Maybe it's their youth or the rebel nature of their sport, but slopestyle snowboarders have made a rude introduction at the Olympics, getting noticed as much for their trash-talking as their performances.
While bad-mouthing opponents is almost routine in professional sports such as basketball, soccer and hockey, it's still relatively rare at the Olympics, where sportsmanship is supposed to be paramount. And yet the inaugural slopestyle event hadn't started when the tone turned nasty.
It began last Wednesday, with a pair of Canadians, Maxence Parrot and Sebastien Toutant, using Twitter to slam American superstar Shaun White for backing out of the slopestyle to concentrate on the snowboard halfpipe, on which he is a two-time Olympic champion.
White was "scared" wrote Parrot, 19. Toutant, 21, said the 27-year-old American was looking for excuses. They didn't let up Thursday, when the competition began with qualifying runs.
"I'm happy that I said what I think to the world," Parrot said after qualifying for Saturday's final.
Ditto, Toutant said: "I think a lot of people feel the same way, they just don't say it."
Toutant, who also qualified for the final, dug the knife in further by saying he didn't view White as a real competitor because the American was playing it safe and not taking a chance in slopestyle, where he might lose.
This week's outbursts may have something to do with resentment toward White, a superstar who makes millions and has clearly ruffled some feathers among his younger rivals.
Parrot, who posted the highest score Thursday, making him the favourite to win the gold, said he was frustrated he wouldn't get a chance to take on White.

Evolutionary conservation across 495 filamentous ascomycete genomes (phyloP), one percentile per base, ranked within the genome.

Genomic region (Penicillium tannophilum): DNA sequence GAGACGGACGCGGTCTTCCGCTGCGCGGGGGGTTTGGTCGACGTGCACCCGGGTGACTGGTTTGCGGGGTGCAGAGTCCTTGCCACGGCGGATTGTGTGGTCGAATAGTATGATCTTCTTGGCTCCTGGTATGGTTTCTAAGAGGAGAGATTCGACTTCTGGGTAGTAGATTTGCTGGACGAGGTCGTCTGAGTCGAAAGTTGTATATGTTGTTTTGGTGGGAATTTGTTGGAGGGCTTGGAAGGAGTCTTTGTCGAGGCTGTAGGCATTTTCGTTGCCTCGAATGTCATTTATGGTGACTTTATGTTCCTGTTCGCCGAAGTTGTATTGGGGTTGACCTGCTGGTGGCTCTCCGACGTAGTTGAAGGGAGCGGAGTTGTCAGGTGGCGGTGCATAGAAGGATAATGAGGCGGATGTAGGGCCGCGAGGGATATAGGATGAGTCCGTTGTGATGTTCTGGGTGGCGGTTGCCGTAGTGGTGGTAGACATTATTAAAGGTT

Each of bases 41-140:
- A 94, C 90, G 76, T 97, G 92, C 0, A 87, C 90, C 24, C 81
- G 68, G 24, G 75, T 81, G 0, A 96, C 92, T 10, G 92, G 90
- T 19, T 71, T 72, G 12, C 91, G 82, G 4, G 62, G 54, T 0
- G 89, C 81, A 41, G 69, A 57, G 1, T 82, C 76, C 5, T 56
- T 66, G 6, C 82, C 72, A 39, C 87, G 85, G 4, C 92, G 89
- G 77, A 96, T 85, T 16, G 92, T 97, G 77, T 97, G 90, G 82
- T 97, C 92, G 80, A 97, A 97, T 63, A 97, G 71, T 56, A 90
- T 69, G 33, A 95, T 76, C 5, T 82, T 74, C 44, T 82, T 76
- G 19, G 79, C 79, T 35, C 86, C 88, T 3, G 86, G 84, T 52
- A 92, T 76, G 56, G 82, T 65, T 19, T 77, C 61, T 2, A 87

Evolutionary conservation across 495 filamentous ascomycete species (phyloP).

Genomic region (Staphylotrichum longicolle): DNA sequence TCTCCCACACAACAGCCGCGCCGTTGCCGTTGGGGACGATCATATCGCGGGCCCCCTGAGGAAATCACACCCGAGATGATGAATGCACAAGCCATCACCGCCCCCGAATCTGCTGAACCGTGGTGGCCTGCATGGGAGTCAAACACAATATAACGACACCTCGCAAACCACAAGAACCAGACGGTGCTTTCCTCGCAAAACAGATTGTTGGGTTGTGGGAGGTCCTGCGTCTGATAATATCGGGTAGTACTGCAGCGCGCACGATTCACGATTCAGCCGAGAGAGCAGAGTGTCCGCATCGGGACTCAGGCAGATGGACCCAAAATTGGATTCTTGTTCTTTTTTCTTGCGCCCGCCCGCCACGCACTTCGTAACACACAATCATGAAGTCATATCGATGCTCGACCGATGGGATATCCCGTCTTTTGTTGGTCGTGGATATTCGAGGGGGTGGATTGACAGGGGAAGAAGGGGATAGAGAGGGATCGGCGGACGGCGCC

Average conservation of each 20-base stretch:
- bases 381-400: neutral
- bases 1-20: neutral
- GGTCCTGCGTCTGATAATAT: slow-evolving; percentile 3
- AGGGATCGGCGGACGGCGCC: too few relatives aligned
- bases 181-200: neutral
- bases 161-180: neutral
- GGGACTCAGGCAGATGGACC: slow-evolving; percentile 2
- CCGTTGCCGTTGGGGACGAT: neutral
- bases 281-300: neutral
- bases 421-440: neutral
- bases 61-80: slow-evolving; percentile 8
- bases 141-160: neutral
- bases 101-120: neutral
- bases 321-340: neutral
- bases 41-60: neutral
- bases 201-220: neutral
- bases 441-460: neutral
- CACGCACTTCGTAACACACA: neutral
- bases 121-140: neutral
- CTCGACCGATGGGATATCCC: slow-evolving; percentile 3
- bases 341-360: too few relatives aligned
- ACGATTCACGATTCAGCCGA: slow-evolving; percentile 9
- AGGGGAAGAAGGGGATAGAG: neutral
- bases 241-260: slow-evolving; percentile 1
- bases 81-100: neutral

"It has been a couple of contests in a row that he is pulling out at the last minute. And I would just really like to compete against him," the Canadian said, adding if he does win, it won't mean as much to some. "People are going to say, 'Well, Shaun White could have beaten you,' and I will be really mad about that."
Toutant echoed that sentiment, saying while he respects White's abilities, the American owed it to everyone to compete. "I'm not saying he wouldn't have had any chance, he's an amazing snowboarder. … What I'm saying is that you are a rider under the lights and you just don't [drop out]."
White's biggest rival, Canadian Mark McMorris, didn't join the trash-talking, but instead took aim at the judges. He called the scoring of his qualifying run Thursday "ridiculous," after he failed to place high enough to advance directly to the final. He now has to try to get there through the semi-final round earlier Saturday.
Canadian teammate Spencer O'Brien, who on Thursday advanced to the women's final, joked the cocky attitude and rude language had certainly gotten the sport noticed. "Slopestyle is really making a splash," she said with a smile. "The Internet was just abuzz."
Canada's chef de mission Steve Podborski played down the apparent lack of sportsmanship.
"Is it something that we would endorse? No. Is it something that happens in this world? Yes," he told a press conference. "They're big boys and I think they're going to be fine at the end of the day. … We have a great team that doesn't need to trash-talk, but if they do it as part of their subculture, well, you know …"
For Russians watching the event, trash-talking was the least of their concerns. Some had trouble just figuring out what was going on. It didn't help that the play-by-play at the venue seemed to be mainly in English, with some translation in Russian and French. (French and English are the official languages of the Olympics.)
"It's difficult to understand because the announcers, they are in English and the people speak very fast and I can't understand it," Ivan Vasyutin said as he sipped on hot chocolate while rock music blasted from nearby speakers.
His wife, Maiya, didn't mind too much. She just enjoyed the music. "I was dancing," she said.